Is This The World’s Bravest Technology Company?

By on December 2, 2013
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At a time when even UK companies are snubbing London’s stock exchanges for the likes of NASDAQ and NYSE, why did Silicon Valley-based WANdisco list on AIM?

‘I don’t get it,’ says David Richards, chief executive of software firm WANdisco. We’re sitting in the Halkin Hotel in Belgravia and I’ve just asked him why his company, based in Silicon Valley, decided to list in the UK; when even homegrown startups, such as games maker King, are eschewing LSE and AIM for the US stock exchanges.

‘I’m convinced they do it because of perceived cachet and because they feel they need to. But if you look at our investor list it’s almost the same as any investor list you would find on any decent exchange like NYSE or NASDAQ. Just because you’re listed in London doesn’t preclude US investors from buying your stock.’

‘In fairness, in the UK we do have a dearth of cutting edge tech companies, so it might be because they want to be near their peers – but I hope other companies consider London because if it’s just an argument about valuations it’s nonsense.’

Richards’ defence of the UK stock markets is a rare one, other entrepreneurs aren’t so quick to put their faith in the LSE and AIM – Dan Wagner told MT a few months ago there is no way he could see himself floating in London. But Richards has another reason for being listed on a UK exchange.

‘I like it because we do have that unique factor – we’re one of the very few high growth tech companies listed in London so it gives us a scarcity value too.’

WANdisco’s story certainly crosses borders. It was formed over in California, San Ramon to be exact, in 2005, when two would-be venture capitalists were introduced to computer scientist, Dr Yeturu Aahlad. David Richards, one of the two investors in question, is an English expat hailing from Sheffield. With development teams in the US and both Belfast and Sheffield, its technology is used to avoid outages and counts the likes of HP and IBM as clients. Having grown without any investment up until its 2012 IPO, the company raised £15m when it floated (with a market cap of £37m) and just last month, raised a further £19m from investors.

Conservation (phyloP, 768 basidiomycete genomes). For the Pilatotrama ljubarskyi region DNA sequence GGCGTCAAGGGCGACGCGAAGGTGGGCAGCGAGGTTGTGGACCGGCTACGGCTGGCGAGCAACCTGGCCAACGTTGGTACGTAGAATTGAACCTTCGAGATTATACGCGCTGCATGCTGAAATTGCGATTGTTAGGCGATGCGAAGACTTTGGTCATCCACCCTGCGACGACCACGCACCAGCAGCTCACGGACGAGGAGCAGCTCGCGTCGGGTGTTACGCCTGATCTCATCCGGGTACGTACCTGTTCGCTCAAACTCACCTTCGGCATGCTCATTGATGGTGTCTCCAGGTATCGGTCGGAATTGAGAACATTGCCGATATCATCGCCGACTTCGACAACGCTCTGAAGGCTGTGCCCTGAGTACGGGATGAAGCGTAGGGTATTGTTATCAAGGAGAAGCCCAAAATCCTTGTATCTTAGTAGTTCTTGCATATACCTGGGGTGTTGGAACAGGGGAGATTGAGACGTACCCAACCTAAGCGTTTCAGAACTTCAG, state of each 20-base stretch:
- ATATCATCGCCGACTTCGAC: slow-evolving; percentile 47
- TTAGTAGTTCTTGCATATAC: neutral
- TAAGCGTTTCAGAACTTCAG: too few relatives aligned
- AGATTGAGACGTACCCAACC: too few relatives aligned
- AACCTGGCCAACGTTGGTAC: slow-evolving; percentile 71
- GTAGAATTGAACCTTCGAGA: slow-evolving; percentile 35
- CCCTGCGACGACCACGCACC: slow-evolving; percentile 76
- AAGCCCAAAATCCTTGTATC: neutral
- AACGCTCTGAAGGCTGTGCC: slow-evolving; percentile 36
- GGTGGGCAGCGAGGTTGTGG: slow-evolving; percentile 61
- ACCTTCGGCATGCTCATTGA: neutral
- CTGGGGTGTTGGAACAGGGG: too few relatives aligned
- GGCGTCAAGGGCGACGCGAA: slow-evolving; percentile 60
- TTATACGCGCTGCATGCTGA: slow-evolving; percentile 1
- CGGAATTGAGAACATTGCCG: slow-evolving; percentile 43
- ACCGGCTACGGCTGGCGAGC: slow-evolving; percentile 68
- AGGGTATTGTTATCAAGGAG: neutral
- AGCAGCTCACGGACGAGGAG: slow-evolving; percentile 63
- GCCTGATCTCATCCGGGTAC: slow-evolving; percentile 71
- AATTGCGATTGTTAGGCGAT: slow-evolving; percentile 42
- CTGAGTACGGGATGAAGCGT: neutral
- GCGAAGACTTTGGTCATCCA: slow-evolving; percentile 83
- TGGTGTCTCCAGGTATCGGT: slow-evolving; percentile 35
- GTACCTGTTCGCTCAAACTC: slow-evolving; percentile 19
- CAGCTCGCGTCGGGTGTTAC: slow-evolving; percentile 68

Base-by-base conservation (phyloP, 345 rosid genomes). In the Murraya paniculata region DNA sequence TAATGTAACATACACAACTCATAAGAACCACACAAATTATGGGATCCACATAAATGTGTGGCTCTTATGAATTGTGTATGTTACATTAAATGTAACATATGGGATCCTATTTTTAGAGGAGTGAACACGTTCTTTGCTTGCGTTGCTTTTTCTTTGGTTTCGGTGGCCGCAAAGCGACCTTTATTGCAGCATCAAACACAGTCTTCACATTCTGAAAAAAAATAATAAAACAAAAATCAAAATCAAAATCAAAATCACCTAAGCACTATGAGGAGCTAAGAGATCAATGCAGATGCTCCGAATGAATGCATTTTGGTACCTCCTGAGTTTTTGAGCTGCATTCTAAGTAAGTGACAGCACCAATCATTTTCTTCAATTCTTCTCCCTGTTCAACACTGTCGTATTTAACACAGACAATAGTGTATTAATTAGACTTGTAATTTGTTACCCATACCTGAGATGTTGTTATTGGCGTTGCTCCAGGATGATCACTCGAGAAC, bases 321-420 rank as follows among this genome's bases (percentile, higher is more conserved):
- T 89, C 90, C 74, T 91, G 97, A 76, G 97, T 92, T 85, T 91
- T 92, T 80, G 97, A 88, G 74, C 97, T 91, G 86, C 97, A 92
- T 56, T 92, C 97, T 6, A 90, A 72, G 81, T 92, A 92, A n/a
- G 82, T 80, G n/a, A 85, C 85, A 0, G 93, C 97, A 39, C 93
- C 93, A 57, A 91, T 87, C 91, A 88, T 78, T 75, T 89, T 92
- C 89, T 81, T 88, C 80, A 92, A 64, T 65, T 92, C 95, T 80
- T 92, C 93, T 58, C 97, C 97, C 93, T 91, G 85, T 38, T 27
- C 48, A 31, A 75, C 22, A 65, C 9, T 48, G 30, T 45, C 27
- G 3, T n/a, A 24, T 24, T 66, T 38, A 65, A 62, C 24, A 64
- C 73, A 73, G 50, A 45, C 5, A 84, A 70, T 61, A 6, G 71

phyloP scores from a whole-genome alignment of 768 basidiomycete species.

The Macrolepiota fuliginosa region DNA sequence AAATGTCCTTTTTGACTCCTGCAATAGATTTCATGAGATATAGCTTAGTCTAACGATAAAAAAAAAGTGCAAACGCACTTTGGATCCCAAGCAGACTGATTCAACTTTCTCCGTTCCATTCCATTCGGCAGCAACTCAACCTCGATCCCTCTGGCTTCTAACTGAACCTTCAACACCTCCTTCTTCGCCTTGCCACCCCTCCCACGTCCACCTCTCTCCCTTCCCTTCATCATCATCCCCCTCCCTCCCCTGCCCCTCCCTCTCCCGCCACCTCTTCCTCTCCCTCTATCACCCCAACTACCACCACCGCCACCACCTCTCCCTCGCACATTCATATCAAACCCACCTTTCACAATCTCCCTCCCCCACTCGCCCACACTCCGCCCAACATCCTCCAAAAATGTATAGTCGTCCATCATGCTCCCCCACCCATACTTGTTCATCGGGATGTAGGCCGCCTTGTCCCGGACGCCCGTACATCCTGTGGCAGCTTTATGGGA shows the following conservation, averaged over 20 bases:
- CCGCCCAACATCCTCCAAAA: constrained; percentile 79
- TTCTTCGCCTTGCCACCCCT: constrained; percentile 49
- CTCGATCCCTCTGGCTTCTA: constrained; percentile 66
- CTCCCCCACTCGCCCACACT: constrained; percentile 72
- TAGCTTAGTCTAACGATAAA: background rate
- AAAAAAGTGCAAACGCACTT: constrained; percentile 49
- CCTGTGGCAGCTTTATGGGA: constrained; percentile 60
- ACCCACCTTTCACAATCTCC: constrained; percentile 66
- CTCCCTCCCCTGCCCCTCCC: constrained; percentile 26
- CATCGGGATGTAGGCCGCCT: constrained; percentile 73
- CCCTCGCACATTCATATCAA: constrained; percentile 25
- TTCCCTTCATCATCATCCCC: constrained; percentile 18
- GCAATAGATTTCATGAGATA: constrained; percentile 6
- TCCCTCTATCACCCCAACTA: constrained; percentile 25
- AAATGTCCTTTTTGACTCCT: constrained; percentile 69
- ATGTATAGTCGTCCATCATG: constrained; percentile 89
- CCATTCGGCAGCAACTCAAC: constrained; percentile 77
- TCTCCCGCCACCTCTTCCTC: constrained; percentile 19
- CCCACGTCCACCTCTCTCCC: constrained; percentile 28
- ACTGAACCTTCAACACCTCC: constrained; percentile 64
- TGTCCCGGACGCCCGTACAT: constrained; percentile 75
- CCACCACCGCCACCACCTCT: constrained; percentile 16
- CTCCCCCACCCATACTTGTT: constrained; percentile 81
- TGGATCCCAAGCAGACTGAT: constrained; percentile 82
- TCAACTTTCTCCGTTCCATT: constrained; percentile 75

‘I don’t get it,’ says David Richards, chief executive of software firm WANdisco. We’re sitting in the Halkin Hotel in Belgravia and I’ve just asked him why his company, based in Silicon Valley, decided to list in the UK; when even homegrown startups, such as games maker King, are eschewing LSE and AIM for the US stock exchanges.

‘I’m convinced they do it because of perceived cachet and because they feel they need to. But if you look at our investor list it’s almost the same as any investor list you would find on any decent exchange like NYSE or NASDAQ. Just because you’re listed in London doesn’t preclude US investors from buying your stock.’

‘In fairness, in the UK we do have a dearth of cutting edge tech companies, so it might be because they want to be near their peers – but I hope other companies consider London because if it’s just an argument about valuations it’s nonsense.’

Richards’ defence of the UK stock markets is a rare one, other entrepreneurs aren’t so quick to put their faith in the LSE and AIM – Dan Wagner told MT a few months ago there is no way he could see himself floating in London. But Richards has another reason for being listed on a UK exchange.

‘I like it because we do have that unique factor – we’re one of the very few high growth tech companies listed in London so it gives us a scarcity value too.’

WANdisco’s story certainly crosses borders. It was formed over in California, San Ramon to be exact, in 2005, when two would-be venture capitalists were introduced to computer scientist, Dr Yeturu Aahlad. David Richards, one of the two investors in question, is an English expat hailing from Sheffield. With development teams in the US and both Belfast and Sheffield, its technology is used to avoid outages and counts the likes of HP and IBM as clients. Having grown without any investment up until its 2012 IPO, the company raised £15m when it floated (with a market cap of £37m) and just last month, raised a further £19m from investors.

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